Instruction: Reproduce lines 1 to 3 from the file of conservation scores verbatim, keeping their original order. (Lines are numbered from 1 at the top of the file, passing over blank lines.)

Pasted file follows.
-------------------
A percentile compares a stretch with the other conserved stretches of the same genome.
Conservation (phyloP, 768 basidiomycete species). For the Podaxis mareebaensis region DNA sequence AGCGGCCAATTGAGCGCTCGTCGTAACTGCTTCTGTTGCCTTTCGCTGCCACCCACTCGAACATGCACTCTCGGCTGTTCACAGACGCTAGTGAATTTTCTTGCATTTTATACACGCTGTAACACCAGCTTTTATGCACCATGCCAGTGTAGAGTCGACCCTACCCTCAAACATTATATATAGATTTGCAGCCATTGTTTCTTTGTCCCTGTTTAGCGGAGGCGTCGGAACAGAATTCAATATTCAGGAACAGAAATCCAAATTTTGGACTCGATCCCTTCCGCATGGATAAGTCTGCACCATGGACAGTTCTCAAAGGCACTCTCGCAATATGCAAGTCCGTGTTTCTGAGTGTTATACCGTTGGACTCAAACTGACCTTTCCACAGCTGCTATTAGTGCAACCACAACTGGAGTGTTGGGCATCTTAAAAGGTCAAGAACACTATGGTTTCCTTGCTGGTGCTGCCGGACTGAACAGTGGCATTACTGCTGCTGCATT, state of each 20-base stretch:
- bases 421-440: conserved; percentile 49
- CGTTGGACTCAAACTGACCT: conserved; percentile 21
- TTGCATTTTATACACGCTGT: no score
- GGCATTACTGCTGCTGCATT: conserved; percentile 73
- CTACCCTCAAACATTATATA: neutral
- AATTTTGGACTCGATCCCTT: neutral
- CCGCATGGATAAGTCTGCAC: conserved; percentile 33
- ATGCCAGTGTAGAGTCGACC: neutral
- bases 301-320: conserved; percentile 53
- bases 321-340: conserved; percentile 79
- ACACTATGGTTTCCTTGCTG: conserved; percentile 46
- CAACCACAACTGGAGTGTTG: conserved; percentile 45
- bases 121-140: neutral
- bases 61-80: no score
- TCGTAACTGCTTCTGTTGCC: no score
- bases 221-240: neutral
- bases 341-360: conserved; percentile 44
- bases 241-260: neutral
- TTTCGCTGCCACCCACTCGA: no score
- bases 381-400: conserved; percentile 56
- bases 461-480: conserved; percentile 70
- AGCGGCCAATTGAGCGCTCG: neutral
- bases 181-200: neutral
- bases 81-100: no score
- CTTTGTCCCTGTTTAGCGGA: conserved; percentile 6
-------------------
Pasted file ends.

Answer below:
A percentile compares a stretch with the other conserved stretches of the same genome.
Conservation (phyloP, 768 basidiomycete species). For the Podaxis mareebaensis region DNA sequence AGCGGCCAATTGAGCGCTCGTCGTAACTGCTTCTGTTGCCTTTCGCTGCCACCCACTCGAACATGCACTCTCGGCTGTTCACAGACGCTAGTGAATTTTCTTGCATTTTATACACGCTGTAACACCAGCTTTTATGCACCATGCCAGTGTAGAGTCGACCCTACCCTCAAACATTATATATAGATTTGCAGCCATTGTTTCTTTGTCCCTGTTTAGCGGAGGCGTCGGAACAGAATTCAATATTCAGGAACAGAAATCCAAATTTTGGACTCGATCCCTTCCGCATGGATAAGTCTGCACCATGGACAGTTCTCAAAGGCACTCTCGCAATATGCAAGTCCGTGTTTCTGAGTGTTATACCGTTGGACTCAAACTGACCTTTCCACAGCTGCTATTAGTGCAACCACAACTGGAGTGTTGGGCATCTTAAAAGGTCAAGAACACTATGGTTTCCTTGCTGGTGCTGCCGGACTGAACAGTGGCATTACTGCTGCTGCATT, state of each 20-base stretch:
- bases 421-440: conserved; percentile 49